“Given the above position with the attendant reasons, the NCF advises that the proposed mainstreaming of UCDA into MAAIF should not be implemented and that the proposed Bill No. 30 (part VII) be dropped in order not to disrupt the industry and the progress made under the stewardship of UCDA. All coffee stakeholders are unanimously in agreement with this position,” reads the petition in part.


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Govt to import 10 million vaccines to control cattle disease



Entebbe, Uganda.  Government is set to import 10 million doses of vaccines to enable scaling up of ring vaccination as the fight to eradicate Foot and Mouth Disease (FMD) in Ugandan cattle enters a new phase.

Cabinet chaired by President Yoweri Museveni on Monday also proposed that once ring vaccination is complete, farmers start paying for the FMD vaccines in a compulsory vaccination scheme, and thereafter, trade in animal products, will be restricted to those adhering to the plan.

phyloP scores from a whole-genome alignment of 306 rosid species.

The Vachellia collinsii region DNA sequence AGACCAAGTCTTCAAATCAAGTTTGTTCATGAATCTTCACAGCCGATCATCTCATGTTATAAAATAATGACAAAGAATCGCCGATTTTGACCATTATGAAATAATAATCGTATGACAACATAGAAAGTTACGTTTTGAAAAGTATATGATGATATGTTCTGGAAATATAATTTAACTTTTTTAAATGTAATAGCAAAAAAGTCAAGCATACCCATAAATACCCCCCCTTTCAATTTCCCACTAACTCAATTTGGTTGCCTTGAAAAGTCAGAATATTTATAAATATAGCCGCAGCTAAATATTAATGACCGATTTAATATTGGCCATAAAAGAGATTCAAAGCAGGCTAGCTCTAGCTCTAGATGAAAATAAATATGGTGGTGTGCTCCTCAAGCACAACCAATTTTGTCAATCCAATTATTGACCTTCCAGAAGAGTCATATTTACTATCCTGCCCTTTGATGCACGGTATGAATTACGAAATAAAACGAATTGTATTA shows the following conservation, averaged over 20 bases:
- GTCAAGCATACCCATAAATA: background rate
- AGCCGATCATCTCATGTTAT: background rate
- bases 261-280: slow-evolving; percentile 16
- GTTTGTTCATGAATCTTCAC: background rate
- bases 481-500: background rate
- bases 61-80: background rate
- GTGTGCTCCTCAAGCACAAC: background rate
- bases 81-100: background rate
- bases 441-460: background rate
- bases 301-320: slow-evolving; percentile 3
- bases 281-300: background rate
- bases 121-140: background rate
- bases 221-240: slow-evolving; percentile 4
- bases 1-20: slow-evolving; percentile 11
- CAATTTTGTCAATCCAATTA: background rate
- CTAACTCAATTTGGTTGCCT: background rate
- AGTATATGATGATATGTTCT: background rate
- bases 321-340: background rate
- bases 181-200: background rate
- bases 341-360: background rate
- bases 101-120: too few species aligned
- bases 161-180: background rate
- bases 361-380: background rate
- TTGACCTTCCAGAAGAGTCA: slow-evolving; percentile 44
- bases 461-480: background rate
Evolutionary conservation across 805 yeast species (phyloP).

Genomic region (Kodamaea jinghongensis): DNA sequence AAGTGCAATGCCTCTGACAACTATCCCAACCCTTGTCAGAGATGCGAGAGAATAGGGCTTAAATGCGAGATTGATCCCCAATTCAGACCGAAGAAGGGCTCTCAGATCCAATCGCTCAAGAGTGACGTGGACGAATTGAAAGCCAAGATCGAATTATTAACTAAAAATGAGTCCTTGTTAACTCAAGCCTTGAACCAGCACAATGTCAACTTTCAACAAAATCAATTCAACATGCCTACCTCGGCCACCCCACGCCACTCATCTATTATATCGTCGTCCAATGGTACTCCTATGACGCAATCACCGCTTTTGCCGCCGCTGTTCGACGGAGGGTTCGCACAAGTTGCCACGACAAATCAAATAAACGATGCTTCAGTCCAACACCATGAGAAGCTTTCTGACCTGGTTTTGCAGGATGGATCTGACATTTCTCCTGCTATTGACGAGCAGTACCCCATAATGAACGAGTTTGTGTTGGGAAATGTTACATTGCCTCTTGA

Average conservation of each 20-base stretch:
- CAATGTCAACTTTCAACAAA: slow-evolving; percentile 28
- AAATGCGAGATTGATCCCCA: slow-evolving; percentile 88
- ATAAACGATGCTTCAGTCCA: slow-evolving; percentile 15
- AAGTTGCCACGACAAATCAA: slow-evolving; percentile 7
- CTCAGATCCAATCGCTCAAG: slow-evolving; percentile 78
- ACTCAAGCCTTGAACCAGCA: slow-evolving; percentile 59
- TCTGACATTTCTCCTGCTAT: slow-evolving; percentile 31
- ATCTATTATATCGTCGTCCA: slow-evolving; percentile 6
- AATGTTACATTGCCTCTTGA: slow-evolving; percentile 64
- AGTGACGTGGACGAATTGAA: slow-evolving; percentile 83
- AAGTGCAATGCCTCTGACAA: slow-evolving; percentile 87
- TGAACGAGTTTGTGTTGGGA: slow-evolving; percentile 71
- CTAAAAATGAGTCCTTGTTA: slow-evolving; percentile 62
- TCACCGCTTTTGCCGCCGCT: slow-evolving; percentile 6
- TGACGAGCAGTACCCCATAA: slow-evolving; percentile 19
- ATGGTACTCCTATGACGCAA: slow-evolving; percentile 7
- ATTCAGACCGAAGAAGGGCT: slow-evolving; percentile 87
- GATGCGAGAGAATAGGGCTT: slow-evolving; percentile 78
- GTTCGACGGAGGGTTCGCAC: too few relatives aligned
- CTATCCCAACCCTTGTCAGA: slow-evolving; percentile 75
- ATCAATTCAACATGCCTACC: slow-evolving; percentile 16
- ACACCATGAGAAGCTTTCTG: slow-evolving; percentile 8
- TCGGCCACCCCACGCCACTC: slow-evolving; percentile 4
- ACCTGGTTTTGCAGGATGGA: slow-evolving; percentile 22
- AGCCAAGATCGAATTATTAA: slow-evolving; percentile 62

Minister of Agriculture, Animal industry and Fishers Frank Tumwebazwe on Monday shared the resolutions after Cabinet laid out strategies to contain the disease that has hit 36 districts.

Cabinet agreed to create a revolving fund to enable procurement of sufficient FMD vaccines to facilitate compulsory bi-annual vaccination of the susceptible domestic animal population. It also approved a plan for farmers to pay for the vaccines while government covers other costs.

“Vaccination is to be made compulsory. Proof of vaccination will be a precondition for any farmer to sell any animal products,” said Minister Tumwebazwe.

“I appeal to fellow livestock farmers and stakeholders to understand and appreciate these effort as we steadily move to eradicate FMD in Uganda just like other animal diesases like rinderpest wre eradicated.”

Ntoroko veterinary disease surveillance team conducting FMD surveillance and sample collection